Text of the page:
INSIDER TIPThe truly brave should look into the challenging Via Ferrata experience, which involves climbing, ziplining, and crossing a suspension bridge before returning to the village by cable car.

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PHOTO: xmocb/iStock
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Utstein Abbey

WHERE: Mosterøy, Western Fjords

Utstein Abbey is Norway’s best-preserved medieval monastery and the only one with a tower between its choir and its nave. It was built around 1260, but in the Viking era, it served as a fortress under Harald Fairhair, who is said to be Norway’s first king. From when the monastery was built until the Reformation in 1537, it housed 12 Augustinian monks at any given time. Hailing from England and Denmark, the first of these monks introduced fruit cultivation to Norway. In addition, the surrounding farmland was both abundant and fertile, making Utstein the country’s wealthiest monastery, capable of feeding about 250 people with its harvests.

Following the Reformation, the monastery was abandoned until about 1700, when the local Garmann family purchased it. It has undergone several restorations, with the last one completed in 1965. Today, the monastery is a museum surrounded by lands where sheep owned by the descendants of the Garmann family still graze.

INSIDER TIPCheck the local schedule to see if the monastery is hosting any concerts in the church. Resonance chambers built into its walls back in the 13th century make the acoustics here truly exceptional.

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PHOTO: Jon Magne Bøe/Dalane Folkemuseum
14 OF 15

Helleren i Jøssingfjord

WHERE: Sokndal, Western Fjords

Historians believe that the Helleren i Jøssingfjord site at Jøssingfjord in southwestern Norway was first inhabited in the 16th century. Situated beneath a 197-foot-long, 33-foot-high mountain overhang, the site is, indeed, a spacious, shielded spot. The two wooden buildings still standing here date from the 19th century and are now a cultural site and museum.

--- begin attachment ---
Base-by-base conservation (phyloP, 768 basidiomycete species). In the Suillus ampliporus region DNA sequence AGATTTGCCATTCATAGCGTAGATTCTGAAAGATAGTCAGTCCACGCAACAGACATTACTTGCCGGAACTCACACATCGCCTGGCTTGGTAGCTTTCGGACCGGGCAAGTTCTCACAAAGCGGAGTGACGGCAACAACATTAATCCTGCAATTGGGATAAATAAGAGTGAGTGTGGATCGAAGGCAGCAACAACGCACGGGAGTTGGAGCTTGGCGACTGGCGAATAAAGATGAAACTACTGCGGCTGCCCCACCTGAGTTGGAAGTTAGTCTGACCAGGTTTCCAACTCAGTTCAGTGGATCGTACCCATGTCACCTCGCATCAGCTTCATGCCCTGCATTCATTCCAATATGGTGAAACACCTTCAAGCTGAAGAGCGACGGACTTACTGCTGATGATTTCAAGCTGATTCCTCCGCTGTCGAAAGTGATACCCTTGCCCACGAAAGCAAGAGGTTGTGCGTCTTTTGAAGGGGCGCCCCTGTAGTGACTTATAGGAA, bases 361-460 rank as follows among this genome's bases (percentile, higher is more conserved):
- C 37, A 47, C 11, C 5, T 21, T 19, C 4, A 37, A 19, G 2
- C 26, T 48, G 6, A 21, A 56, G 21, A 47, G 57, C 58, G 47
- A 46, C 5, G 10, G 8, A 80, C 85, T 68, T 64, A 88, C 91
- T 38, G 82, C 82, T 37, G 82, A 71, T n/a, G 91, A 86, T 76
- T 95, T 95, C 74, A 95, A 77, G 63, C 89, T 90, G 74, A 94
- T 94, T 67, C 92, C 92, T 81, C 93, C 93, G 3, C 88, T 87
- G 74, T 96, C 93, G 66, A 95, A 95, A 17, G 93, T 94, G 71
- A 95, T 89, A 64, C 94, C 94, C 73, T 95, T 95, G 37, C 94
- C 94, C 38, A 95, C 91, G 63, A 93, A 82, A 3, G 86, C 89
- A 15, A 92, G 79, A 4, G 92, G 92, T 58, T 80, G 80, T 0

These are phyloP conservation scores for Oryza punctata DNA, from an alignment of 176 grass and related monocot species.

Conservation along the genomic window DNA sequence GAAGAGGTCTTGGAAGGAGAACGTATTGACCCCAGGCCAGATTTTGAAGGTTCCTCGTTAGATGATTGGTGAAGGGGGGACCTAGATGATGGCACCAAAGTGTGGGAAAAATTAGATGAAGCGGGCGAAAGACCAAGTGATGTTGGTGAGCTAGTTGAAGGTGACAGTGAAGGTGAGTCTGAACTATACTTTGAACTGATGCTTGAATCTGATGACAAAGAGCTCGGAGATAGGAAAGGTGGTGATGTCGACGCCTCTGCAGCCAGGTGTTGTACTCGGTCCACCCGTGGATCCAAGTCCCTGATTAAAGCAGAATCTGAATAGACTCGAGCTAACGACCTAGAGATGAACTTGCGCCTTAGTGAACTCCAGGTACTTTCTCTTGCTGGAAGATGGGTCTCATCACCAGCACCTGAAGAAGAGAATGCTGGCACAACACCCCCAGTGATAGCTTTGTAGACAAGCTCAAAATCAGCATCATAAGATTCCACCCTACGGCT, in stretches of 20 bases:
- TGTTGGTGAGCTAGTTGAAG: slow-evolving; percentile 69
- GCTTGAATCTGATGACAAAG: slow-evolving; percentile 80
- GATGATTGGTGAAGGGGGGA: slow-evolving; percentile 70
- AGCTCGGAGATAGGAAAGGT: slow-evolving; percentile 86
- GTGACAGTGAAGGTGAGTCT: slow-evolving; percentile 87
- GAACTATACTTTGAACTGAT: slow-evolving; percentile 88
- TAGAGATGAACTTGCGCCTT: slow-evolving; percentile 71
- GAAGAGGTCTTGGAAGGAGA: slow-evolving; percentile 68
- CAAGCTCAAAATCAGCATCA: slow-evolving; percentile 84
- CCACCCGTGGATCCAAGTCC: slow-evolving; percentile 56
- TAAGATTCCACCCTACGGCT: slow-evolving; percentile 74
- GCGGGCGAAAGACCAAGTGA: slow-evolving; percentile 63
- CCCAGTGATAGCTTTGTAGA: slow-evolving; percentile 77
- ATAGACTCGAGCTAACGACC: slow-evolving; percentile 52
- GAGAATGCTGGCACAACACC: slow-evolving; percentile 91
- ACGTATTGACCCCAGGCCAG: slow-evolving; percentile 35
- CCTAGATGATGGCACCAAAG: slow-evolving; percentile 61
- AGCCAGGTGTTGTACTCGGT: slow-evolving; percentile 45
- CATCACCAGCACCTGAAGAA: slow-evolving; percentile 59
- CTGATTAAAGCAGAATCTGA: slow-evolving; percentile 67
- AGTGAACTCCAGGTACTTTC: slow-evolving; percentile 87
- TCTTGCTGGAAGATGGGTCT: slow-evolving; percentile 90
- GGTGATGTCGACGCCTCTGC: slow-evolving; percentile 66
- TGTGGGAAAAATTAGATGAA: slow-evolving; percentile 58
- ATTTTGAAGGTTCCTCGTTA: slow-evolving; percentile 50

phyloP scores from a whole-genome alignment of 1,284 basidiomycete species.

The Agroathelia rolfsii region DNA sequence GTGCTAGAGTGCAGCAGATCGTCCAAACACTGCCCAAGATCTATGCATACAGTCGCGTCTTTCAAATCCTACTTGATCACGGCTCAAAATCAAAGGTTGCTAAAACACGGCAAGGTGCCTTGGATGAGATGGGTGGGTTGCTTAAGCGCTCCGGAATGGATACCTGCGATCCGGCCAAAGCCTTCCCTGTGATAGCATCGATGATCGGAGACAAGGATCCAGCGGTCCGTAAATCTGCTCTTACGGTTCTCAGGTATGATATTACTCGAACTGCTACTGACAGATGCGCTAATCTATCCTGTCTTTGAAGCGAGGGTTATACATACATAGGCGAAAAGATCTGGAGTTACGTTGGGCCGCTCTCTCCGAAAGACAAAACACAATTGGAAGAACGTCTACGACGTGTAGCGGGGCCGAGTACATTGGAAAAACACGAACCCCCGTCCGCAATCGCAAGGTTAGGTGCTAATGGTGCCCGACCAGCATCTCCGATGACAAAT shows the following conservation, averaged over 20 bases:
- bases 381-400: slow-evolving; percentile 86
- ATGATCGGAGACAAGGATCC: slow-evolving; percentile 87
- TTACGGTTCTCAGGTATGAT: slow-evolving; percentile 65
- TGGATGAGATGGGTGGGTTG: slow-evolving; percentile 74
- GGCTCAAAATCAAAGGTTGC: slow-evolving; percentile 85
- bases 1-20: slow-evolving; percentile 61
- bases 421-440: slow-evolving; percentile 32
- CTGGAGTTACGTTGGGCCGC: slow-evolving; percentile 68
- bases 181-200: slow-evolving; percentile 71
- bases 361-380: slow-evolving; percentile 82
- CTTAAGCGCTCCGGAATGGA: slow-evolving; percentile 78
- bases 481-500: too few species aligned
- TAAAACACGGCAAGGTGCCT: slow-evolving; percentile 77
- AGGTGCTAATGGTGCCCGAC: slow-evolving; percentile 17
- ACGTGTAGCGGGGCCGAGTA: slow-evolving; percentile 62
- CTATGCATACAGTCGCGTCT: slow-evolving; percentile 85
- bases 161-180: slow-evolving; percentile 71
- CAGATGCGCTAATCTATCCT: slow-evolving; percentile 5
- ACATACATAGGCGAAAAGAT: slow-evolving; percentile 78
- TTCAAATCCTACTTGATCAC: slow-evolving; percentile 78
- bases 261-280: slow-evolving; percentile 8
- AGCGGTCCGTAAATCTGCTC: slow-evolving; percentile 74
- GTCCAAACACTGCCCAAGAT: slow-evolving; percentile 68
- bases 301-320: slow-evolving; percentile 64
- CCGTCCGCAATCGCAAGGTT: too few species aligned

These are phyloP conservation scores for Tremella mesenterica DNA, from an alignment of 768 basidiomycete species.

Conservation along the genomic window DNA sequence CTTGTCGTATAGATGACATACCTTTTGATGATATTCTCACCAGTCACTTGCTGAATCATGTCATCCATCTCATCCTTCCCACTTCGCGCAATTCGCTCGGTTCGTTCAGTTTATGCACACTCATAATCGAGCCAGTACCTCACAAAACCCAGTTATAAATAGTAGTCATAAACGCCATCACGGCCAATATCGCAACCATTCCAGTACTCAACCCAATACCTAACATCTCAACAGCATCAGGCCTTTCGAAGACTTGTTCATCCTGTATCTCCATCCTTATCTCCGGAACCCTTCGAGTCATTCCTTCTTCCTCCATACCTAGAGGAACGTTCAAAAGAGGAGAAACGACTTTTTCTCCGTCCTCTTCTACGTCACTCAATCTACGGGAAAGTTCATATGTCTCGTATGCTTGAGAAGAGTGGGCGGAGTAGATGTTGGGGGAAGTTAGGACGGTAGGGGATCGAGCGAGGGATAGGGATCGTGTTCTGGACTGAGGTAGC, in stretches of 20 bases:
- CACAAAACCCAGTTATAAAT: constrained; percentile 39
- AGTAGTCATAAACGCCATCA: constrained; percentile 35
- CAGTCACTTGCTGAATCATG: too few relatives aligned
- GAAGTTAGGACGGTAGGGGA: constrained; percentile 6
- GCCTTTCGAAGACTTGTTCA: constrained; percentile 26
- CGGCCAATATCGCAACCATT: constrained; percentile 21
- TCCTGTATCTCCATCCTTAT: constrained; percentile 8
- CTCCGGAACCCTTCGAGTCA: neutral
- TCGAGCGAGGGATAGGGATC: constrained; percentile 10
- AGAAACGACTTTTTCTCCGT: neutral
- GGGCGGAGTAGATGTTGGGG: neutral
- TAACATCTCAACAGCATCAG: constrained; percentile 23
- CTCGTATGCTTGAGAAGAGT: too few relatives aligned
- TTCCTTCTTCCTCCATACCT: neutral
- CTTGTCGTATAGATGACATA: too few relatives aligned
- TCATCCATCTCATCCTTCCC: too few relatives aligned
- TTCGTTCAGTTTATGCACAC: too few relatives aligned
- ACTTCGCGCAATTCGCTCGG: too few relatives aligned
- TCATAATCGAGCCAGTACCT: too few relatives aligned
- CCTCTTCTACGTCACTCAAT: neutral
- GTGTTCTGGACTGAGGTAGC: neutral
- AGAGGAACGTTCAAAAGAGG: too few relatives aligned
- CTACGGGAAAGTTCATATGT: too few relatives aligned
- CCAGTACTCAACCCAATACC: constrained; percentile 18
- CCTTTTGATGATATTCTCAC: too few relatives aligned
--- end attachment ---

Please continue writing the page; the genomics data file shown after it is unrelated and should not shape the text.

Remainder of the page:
INSIDER TIPYou can visit the site and enter the buildings free of charge at any time of year. Just be sure to leave everything exactly as you found it.

15 OF 15

Flørli 4444

WHERE: Lysefjord, Western Fjords

As its name suggests, Flørli 4444, the world’s longest wooden staircase, has 4,444 steps from Lysefjord up to Lake Ternevatnet at about 2,300 feet. It was originally used by hydroelectric-powerplant workers from the village of Flørli, which became a virtual ghost town when automation eliminated the need for personnel.

Today Flørli, which has only a couple of year-round residents, comes to life each summer, when many people prefer hiking its wooden staircase to trekking up the nearby but often crowded Pulpit Rock. You can even stay the night in Flørli, which has a seasonal guesthouse and café/pub.

INSIDER TIPThe only way to get here is by ferry from Lauvvik, Lysebotn, or Stavanger; keep in mind that vessels from the latter only sail three times a week.